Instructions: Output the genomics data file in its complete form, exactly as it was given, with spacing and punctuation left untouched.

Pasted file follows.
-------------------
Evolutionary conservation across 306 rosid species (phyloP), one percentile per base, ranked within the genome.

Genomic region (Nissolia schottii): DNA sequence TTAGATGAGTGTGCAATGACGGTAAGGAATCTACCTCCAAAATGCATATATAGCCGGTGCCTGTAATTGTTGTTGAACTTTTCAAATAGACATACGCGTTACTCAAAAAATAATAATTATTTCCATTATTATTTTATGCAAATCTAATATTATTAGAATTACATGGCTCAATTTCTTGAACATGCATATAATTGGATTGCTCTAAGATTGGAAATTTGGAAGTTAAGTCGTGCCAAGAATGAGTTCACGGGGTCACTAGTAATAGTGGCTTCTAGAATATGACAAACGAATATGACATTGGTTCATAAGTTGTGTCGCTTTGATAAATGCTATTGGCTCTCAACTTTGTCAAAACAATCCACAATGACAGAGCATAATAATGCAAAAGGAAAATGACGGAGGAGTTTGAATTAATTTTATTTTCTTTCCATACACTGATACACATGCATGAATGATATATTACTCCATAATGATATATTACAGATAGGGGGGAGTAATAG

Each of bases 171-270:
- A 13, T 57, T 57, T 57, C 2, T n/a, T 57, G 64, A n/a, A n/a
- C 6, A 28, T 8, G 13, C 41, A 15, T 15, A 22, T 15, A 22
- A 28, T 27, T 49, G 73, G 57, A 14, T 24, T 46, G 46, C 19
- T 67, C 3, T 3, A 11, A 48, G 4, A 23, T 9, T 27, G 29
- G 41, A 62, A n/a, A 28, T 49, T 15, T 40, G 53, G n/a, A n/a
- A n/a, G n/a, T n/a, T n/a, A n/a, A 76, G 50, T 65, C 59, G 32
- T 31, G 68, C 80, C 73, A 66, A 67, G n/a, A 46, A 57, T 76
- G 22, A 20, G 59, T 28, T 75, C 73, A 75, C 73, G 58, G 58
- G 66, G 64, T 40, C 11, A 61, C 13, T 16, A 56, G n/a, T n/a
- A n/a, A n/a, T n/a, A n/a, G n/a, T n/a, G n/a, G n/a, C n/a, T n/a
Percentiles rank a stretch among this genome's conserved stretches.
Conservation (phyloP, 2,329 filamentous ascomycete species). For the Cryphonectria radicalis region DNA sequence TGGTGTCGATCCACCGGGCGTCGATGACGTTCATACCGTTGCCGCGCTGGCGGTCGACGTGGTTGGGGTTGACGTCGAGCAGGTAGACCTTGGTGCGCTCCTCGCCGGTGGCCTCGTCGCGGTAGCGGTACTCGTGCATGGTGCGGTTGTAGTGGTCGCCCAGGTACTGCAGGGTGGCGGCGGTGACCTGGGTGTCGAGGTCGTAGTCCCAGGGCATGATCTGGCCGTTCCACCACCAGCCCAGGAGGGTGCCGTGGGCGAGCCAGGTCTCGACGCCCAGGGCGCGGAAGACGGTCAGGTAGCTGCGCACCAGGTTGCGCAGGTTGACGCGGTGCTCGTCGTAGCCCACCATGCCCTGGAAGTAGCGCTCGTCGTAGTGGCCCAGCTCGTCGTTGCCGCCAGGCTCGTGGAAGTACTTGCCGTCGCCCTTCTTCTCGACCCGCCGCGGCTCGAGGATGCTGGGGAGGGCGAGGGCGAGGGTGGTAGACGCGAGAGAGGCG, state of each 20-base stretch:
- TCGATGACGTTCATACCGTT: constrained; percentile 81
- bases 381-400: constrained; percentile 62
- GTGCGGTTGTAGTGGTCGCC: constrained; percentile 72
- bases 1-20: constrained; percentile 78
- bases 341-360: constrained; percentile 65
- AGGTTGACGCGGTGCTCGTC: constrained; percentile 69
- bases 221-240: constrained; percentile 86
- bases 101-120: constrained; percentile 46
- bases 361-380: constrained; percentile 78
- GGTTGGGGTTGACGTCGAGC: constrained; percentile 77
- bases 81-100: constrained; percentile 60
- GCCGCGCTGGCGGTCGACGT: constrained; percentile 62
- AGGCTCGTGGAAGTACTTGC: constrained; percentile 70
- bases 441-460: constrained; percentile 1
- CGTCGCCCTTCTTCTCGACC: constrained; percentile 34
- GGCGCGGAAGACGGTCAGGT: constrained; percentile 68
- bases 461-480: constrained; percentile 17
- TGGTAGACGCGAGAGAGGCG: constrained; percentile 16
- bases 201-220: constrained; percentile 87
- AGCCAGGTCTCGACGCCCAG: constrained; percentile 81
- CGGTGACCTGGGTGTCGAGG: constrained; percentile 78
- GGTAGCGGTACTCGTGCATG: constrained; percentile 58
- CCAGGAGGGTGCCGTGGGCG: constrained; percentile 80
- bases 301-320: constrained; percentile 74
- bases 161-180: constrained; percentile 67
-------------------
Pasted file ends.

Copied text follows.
Evolutionary conservation across 306 rosid species (phyloP), one percentile per base, ranked within the genome.

Genomic region (Nissolia schottii): DNA sequence TTAGATGAGTGTGCAATGACGGTAAGGAATCTACCTCCAAAATGCATATATAGCCGGTGCCTGTAATTGTTGTTGAACTTTTCAAATAGACATACGCGTTACTCAAAAAATAATAATTATTTCCATTATTATTTTATGCAAATCTAATATTATTAGAATTACATGGCTCAATTTCTTGAACATGCATATAATTGGATTGCTCTAAGATTGGAAATTTGGAAGTTAAGTCGTGCCAAGAATGAGTTCACGGGGTCACTAGTAATAGTGGCTTCTAGAATATGACAAACGAATATGACATTGGTTCATAAGTTGTGTCGCTTTGATAAATGCTATTGGCTCTCAACTTTGTCAAAACAATCCACAATGACAGAGCATAATAATGCAAAAGGAAAATGACGGAGGAGTTTGAATTAATTTTATTTTCTTTCCATACACTGATACACATGCATGAATGATATATTACTCCATAATGATATATTACAGATAGGGGGGAGTAATAG

Each of bases 171-270:
- A 13, T 57, T 57, T 57, C 2, T n/a, T 57, G 64, A n/a, A n/a
- C 6, A 28, T 8, G 13, C 41, A 15, T 15, A 22, T 15, A 22
- A 28, T 27, T 49, G 73, G 57, A 14, T 24, T 46, G 46, C 19
- T 67, C 3, T 3, A 11, A 48, G 4, A 23, T 9, T 27, G 29
- G 41, A 62, A n/a, A 28, T 49, T 15, T 40, G 53, G n/a, A n/a
- A n/a, G n/a, T n/a, T n/a, A n/a, A 76, G 50, T 65, C 59, G 32
- T 31, G 68, C 80, C 73, A 66, A 67, G n/a, A 46, A 57, T 76
- G 22, A 20, G 59, T 28, T 75, C 73, A 75, C 73, G 58, G 58
- G 66, G 64, T 40, C 11, A 61, C 13, T 16, A 56, G n/a, T n/a
- A n/a, A n/a, T n/a, A n/a, G n/a, T n/a, G n/a, G n/a, C n/a, T n/a
Percentiles rank a stretch among this genome's conserved stretches.
Conservation (phyloP, 2,329 filamentous ascomycete species). For the Cryphonectria radicalis region DNA sequence TGGTGTCGATCCACCGGGCGTCGATGACGTTCATACCGTTGCCGCGCTGGCGGTCGACGTGGTTGGGGTTGACGTCGAGCAGGTAGACCTTGGTGCGCTCCTCGCCGGTGGCCTCGTCGCGGTAGCGGTACTCGTGCATGGTGCGGTTGTAGTGGTCGCCCAGGTACTGCAGGGTGGCGGCGGTGACCTGGGTGTCGAGGTCGTAGTCCCAGGGCATGATCTGGCCGTTCCACCACCAGCCCAGGAGGGTGCCGTGGGCGAGCCAGGTCTCGACGCCCAGGGCGCGGAAGACGGTCAGGTAGCTGCGCACCAGGTTGCGCAGGTTGACGCGGTGCTCGTCGTAGCCCACCATGCCCTGGAAGTAGCGCTCGTCGTAGTGGCCCAGCTCGTCGTTGCCGCCAGGCTCGTGGAAGTACTTGCCGTCGCCCTTCTTCTCGACCCGCCGCGGCTCGAGGATGCTGGGGAGGGCGAGGGCGAGGGTGGTAGACGCGAGAGAGGCG, state of each 20-base stretch:
- TCGATGACGTTCATACCGTT: constrained; percentile 81
- bases 381-400: constrained; percentile 62
- GTGCGGTTGTAGTGGTCGCC: constrained; percentile 72
- bases 1-20: constrained; percentile 78
- bases 341-360: constrained; percentile 65
- AGGTTGACGCGGTGCTCGTC: constrained; percentile 69
- bases 221-240: constrained; percentile 86
- bases 101-120: constrained; percentile 46
- bases 361-380: constrained; percentile 78
- GGTTGGGGTTGACGTCGAGC: constrained; percentile 77
- bases 81-100: constrained; percentile 60
- GCCGCGCTGGCGGTCGACGT: constrained; percentile 62
- AGGCTCGTGGAAGTACTTGC: constrained; percentile 70
- bases 441-460: constrained; percentile 1
- CGTCGCCCTTCTTCTCGACC: constrained; percentile 34
- GGCGCGGAAGACGGTCAGGT: constrained; percentile 68
- bases 461-480: constrained; percentile 17
- TGGTAGACGCGAGAGAGGCG: constrained; percentile 16
- bases 201-220: constrained; percentile 87
- AGCCAGGTCTCGACGCCCAG: constrained; percentile 81
- CGGTGACCTGGGTGTCGAGG: constrained; percentile 78
- GGTAGCGGTACTCGTGCATG: constrained; percentile 58
- CCAGGAGGGTGCCGTGGGCG: constrained; percentile 80
- bases 301-320: constrained; percentile 74
- bases 161-180: constrained; percentile 67